Most of the displays of his better marksmanship didn’t even register in his mind as noteworthy anymore- he didn’t have time to brag. Any more time wasted than the second it took to pull the bolt of his gun back again, and he risked someone’s life down on the front. For at least three-quarters of the shots he was taking he had less than half a second to aim, but thus far he had not missed a single target. Some of the bigger creatures took a little more attention, but it was an attention he was more than happy to give.
Even from up on his hill, with the din of his own gun and Beltar’s beside him, he heard the call for a general retreat sound from the melee below. This meant little for him; he still had to rain death with the same level of accuracy, and its not like he had to move anywhere. It just meant that the people who would be returning to the camp might be a little more distracted than they should be.
From the corner of his eye, a distinct movement registered in the back of his mind. It was only from the periphery that the figure caught his attention, but it was moving quickly and towards one of the Paladins from the left- probably Jolstraer, from the way the armored figure moved. Still, there were five other targets lined up in his mind, most of whom were around Tarquin and Tirith, so this new creature would have to wait its turn.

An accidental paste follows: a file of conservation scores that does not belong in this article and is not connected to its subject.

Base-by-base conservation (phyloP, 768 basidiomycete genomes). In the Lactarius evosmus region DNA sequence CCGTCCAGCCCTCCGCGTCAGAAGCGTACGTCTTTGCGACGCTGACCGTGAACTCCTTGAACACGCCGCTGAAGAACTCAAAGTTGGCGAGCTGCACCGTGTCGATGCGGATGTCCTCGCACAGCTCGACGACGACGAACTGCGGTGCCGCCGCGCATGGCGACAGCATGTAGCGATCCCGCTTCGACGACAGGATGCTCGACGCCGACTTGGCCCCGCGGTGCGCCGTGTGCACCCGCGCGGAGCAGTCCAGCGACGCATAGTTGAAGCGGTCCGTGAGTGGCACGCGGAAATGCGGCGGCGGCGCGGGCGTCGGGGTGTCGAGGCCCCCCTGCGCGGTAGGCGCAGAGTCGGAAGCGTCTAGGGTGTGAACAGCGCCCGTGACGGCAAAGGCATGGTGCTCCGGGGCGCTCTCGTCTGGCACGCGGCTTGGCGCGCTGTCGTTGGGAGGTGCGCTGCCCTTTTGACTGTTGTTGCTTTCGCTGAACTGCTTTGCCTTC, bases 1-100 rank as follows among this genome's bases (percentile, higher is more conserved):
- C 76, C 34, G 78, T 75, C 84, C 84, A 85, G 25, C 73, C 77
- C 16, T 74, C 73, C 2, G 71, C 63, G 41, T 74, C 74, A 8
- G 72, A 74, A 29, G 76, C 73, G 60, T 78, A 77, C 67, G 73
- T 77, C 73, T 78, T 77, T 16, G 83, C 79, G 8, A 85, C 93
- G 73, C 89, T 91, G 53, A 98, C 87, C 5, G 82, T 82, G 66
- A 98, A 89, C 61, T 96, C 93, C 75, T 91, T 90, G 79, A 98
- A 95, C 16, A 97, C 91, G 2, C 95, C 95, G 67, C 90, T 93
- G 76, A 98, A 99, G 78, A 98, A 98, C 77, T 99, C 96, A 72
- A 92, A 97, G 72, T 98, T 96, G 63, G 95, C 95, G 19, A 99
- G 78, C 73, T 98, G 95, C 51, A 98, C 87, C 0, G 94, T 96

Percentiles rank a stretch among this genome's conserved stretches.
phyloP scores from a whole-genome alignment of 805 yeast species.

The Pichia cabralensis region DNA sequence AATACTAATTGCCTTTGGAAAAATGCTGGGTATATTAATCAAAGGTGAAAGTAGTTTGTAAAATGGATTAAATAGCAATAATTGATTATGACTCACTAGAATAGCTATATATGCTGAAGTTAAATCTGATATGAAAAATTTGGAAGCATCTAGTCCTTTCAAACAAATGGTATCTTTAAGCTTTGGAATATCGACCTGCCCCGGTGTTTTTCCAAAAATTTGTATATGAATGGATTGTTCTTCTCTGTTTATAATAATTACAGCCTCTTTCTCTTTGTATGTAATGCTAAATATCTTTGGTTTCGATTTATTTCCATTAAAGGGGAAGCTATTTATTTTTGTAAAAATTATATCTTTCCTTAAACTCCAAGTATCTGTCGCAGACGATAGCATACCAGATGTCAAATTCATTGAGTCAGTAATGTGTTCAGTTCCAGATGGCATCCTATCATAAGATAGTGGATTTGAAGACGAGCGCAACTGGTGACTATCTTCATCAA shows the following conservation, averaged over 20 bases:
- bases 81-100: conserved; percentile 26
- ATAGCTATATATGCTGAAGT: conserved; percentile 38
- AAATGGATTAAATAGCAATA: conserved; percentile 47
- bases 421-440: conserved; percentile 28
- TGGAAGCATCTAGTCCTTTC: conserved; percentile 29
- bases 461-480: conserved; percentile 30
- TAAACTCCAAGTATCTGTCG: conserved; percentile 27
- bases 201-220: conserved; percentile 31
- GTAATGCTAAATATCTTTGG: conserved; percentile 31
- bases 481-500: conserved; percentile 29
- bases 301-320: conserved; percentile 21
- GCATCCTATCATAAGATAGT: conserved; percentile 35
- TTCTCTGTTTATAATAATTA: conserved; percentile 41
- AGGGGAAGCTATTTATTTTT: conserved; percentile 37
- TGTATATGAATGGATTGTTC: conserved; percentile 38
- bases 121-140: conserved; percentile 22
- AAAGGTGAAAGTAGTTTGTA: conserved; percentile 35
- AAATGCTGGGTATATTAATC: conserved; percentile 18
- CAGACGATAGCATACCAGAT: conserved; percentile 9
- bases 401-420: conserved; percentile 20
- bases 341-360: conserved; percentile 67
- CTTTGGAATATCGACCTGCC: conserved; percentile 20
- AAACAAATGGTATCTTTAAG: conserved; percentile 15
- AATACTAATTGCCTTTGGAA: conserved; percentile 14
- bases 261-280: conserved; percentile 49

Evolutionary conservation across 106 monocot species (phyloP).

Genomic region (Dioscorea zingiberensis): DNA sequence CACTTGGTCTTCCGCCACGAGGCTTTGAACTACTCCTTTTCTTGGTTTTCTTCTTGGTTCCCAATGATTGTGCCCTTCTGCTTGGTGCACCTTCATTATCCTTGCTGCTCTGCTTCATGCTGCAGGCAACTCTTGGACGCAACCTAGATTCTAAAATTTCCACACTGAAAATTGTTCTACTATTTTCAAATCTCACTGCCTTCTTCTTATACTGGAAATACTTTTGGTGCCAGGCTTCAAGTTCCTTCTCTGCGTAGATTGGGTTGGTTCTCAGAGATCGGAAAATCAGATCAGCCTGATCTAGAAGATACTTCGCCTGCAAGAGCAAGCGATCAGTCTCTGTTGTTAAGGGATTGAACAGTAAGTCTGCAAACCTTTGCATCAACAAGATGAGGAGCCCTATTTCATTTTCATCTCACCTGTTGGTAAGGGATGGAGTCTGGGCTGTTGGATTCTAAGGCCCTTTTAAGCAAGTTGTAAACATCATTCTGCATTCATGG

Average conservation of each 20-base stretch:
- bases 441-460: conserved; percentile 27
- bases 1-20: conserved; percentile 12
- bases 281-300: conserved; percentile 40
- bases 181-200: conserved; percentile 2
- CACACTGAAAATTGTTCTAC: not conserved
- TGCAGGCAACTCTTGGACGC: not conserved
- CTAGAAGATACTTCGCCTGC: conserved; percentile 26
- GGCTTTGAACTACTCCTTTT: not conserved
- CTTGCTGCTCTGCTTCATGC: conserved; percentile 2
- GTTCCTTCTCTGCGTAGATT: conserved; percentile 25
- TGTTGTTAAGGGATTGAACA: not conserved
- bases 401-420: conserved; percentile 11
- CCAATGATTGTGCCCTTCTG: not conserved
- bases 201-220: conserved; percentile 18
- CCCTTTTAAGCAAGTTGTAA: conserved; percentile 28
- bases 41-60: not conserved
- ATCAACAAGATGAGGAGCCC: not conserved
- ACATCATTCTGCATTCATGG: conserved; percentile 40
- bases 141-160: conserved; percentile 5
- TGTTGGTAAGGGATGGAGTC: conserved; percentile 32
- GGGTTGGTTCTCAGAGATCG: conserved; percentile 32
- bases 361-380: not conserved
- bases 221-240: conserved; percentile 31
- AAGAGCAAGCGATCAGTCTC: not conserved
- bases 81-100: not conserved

Blam!ka-chick.Blam!ka-chick. Two down, both headshots. He realigned his aim a few degrees to the left, allowing better view of the creature- a Vykrul. So a body-shot wouldn’t be enough to bring it down… that’s fine.
Blam!ka-chick. He realigned to the left again after catching a leaping Giest mid-air, wholly halting its trajectory and sending it whirling into the snow. It was a Vykrul after all, but its weapon was smaller than normal. Looked like a throwing axe. The creature started to wind up its good arm.
Blam!ka-chick.Blam!ka-chick. Another two bullets found home in a pair of Necromancers that had started eyeing up a Tauren, and they crumpled as their heads were reduced to a fine red mist. He doubted whether or not the two could have really harmed the enormous bull, but he’d noticed the Hordesman helping a few Riders now and again, so he had figured he’d repay the favor. Still, that left the axe-thrower…